Betting shop chain Ladbrokes bid farewell to Hilton hotels business by announcing its second best year for profits and a £4.2 billion payout to shareholders.
While the figure was lower than last year's record - down two per cent at £266.6 million - Ladbrokes said it had "strong foundations" in place after the disposal of Hilton's hotels to its US sister firm.
The move, which was completed yesterday, will reunite the Hilton company after more than 40 years apart.
In a final set of results before the split, profits before tax were up 9.9 per cent to £413.9 million on sales of £11.5 billion in 2005.
Ladbrokes, which has 2,583 shops as well as online and telephone betting services, said it was braced for an "action-packed" year with the football World Cup and the Ashes cricket series next winter.
The sale of the hotels - including the ones at Birmingham, Coventry, Warwick and Bromsgrove - and Living-Well gym chain will earn the group £3.3 billion, resulting in a final dividend of 240p a share for investors.
The FTSE 100 group, which is based in Watford will be renamed Ladbrokes on completion of the deal.
Christopher Bell, who is the new chief executive of Ladbrokes, said: "This new chapter in the company's journey prom-ises to be more exciting than any in our 120-year history.
"We have a strong brand, an excellent experienced management team, a track record of success and a clear strategy for growth."
Ladbrokes was bolstered during the year by the acquisition of Welsh book-makers chain Jack Brown.
It now has 2,282 shops in the UK and Ireland and around 300 in Belgium, while it also owns the football pools company Vernons and later this year will open its first new casino in Paddington, west London.
Operating profit in the betting division slipped by £6.2 million from last year's record figure to £266.6 million while the hotels business saw profits rise 17.9 per cent to £187.5 million.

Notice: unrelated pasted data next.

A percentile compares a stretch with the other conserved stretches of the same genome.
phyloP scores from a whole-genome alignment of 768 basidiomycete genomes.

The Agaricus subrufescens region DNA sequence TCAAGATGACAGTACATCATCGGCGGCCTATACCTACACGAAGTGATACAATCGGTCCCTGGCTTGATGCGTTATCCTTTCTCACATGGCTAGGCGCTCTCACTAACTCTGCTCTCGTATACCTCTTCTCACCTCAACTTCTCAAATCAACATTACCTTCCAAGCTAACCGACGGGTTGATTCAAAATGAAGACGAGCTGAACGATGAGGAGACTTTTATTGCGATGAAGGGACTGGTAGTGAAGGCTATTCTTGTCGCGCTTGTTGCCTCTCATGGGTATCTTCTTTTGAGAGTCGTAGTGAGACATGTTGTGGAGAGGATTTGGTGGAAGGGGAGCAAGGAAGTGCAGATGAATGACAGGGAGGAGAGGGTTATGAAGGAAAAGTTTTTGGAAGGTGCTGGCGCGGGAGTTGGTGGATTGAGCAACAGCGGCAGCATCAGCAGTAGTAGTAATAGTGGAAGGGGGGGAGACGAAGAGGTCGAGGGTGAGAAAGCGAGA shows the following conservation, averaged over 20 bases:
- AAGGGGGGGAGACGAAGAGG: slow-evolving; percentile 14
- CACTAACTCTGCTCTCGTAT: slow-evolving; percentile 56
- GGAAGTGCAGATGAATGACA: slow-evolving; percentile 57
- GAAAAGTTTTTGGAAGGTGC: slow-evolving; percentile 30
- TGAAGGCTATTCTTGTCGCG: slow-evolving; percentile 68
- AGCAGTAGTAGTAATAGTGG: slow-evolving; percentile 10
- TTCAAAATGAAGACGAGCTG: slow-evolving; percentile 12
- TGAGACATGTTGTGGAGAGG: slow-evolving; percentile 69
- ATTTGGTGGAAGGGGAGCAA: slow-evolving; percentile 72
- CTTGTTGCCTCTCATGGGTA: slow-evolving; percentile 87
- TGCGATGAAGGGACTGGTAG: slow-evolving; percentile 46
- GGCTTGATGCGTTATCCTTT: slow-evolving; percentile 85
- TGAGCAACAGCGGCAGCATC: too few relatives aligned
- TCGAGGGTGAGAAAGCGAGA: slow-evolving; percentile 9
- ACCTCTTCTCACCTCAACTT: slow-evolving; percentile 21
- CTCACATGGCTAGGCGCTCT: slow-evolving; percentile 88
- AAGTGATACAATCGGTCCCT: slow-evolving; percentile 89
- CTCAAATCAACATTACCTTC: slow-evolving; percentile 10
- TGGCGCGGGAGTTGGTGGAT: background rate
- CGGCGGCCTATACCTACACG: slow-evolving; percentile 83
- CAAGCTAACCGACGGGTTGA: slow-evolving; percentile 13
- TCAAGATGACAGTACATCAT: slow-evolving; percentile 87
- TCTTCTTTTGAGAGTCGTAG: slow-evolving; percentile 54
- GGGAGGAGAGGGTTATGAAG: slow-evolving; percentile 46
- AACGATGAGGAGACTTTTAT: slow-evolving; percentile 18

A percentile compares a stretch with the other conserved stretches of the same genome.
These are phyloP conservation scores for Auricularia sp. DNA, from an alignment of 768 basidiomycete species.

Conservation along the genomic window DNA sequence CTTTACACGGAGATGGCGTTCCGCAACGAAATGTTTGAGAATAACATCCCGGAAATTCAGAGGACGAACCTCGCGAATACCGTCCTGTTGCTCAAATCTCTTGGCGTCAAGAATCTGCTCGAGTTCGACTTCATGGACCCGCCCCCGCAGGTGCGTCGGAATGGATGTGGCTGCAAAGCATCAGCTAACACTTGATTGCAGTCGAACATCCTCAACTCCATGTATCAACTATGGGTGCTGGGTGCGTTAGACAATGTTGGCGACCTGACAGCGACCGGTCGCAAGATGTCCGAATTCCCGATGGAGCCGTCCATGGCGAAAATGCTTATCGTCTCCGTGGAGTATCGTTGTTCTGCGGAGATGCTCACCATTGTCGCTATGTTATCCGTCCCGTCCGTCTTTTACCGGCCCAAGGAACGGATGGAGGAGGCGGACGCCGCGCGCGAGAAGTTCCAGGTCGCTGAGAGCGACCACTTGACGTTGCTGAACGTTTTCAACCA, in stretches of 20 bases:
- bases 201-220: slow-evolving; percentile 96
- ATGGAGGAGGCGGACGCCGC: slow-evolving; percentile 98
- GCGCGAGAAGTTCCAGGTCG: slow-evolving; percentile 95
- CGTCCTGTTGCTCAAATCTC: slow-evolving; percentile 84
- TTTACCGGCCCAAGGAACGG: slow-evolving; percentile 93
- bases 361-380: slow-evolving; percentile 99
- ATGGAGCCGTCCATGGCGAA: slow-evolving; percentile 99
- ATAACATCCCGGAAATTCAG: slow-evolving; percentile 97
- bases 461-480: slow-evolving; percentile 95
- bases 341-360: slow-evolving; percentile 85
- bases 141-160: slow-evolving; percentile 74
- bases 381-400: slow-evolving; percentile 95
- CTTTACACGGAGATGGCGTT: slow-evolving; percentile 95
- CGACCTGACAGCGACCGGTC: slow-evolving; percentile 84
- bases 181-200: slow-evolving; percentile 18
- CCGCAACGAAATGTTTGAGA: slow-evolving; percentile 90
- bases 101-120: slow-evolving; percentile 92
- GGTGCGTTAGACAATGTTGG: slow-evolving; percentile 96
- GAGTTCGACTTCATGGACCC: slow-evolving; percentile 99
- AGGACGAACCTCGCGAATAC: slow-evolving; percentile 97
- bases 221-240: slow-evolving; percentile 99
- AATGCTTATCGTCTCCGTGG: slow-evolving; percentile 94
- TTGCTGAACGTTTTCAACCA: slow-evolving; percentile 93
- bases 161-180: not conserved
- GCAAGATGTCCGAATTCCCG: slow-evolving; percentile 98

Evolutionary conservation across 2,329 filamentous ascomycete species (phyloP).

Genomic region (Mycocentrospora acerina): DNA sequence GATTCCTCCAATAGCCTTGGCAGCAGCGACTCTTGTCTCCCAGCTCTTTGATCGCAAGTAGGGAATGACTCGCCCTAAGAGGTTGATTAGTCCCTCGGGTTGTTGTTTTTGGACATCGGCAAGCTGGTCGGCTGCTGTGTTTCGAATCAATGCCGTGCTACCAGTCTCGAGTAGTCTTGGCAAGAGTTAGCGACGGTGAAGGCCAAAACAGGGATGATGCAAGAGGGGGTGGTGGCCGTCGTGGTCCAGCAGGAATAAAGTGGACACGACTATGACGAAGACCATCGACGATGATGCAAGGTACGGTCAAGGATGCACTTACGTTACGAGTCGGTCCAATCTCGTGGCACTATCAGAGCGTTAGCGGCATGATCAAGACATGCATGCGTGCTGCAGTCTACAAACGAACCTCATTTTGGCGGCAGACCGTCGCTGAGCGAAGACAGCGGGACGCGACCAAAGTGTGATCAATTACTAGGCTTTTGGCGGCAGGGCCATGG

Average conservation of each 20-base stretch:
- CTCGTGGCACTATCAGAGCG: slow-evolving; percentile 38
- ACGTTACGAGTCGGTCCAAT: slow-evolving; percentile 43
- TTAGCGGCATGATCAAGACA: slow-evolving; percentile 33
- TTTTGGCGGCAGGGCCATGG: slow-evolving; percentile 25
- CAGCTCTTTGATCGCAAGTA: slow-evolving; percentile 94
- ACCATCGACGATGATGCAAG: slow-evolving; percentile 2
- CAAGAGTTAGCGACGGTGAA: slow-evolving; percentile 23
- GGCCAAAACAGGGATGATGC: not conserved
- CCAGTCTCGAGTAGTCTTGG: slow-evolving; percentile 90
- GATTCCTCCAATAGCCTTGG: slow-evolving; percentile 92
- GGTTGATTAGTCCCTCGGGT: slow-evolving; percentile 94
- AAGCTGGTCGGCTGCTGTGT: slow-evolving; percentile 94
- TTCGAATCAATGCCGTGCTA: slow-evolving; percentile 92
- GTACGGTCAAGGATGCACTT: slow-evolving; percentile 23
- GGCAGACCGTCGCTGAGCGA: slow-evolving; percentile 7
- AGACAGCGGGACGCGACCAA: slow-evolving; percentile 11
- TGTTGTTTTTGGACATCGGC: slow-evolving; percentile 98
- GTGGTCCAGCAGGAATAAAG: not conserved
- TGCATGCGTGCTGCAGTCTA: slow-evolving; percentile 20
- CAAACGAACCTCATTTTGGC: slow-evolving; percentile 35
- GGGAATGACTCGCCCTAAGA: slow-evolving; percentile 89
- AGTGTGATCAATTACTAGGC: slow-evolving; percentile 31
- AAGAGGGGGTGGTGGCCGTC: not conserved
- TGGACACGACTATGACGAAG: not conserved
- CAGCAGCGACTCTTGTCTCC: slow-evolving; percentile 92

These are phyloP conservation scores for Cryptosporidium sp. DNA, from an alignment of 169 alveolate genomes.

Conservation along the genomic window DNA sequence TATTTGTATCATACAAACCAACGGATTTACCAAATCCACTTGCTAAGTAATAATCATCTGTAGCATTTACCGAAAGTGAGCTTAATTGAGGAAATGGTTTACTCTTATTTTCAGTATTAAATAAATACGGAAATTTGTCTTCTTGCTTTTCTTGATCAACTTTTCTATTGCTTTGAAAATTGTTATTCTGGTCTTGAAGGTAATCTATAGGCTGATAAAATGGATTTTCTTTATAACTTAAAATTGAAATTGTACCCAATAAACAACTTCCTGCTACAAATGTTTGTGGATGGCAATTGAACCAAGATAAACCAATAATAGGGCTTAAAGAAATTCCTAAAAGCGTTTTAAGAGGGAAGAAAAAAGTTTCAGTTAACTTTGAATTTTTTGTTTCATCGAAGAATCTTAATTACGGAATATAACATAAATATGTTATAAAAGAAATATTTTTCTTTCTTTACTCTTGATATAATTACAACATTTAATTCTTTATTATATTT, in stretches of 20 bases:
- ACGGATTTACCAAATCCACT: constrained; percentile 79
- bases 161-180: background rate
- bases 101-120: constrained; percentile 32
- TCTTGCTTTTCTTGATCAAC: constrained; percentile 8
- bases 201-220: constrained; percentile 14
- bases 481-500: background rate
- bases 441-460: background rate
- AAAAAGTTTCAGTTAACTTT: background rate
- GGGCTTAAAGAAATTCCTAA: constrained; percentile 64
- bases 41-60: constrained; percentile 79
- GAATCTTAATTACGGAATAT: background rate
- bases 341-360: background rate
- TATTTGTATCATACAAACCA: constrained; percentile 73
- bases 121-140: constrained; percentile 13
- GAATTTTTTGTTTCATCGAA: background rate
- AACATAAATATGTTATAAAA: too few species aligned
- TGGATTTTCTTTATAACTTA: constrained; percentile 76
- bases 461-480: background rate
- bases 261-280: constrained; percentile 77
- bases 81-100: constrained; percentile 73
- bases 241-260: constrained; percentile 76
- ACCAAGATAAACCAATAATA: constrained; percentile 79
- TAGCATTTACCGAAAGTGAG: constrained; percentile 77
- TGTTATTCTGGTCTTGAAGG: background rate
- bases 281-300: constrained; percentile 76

Underlying profits in the UK & Ireland fell 3.4 per cent to £81.3 million, which it said reflected a tough first half outside of London and a weak third quarter in the capital after the July terrorist attacks.
There was profits growth of 42.1 per cent in Europe and Asia to £82.7 million, as well as a 45.9 per cent hike to £27 million in the Middle East and Asia Pacific and a 27 per cent increase in earnings in the Americas to £24 million.
Mr Bell spelled out plans to expand overseas, particularly in Europe and Asia. Online betting would be key, he said.
He said: "Egaming has been central to our strategy for a number of years and will remain so. We are in 200 countries already and we see it as a great opportunity.
The company would be looking to grow all areas of the business, from betting shops to online casinos. Acquisitions were a possibility.
Mr Bell indicated that a c onsultancy agreement announced with the China Sport Lottery (Beijing) Sales and Marketing Co. would be the first of many.
He said: "There will be two to four more in the coming months in Asia and Europe."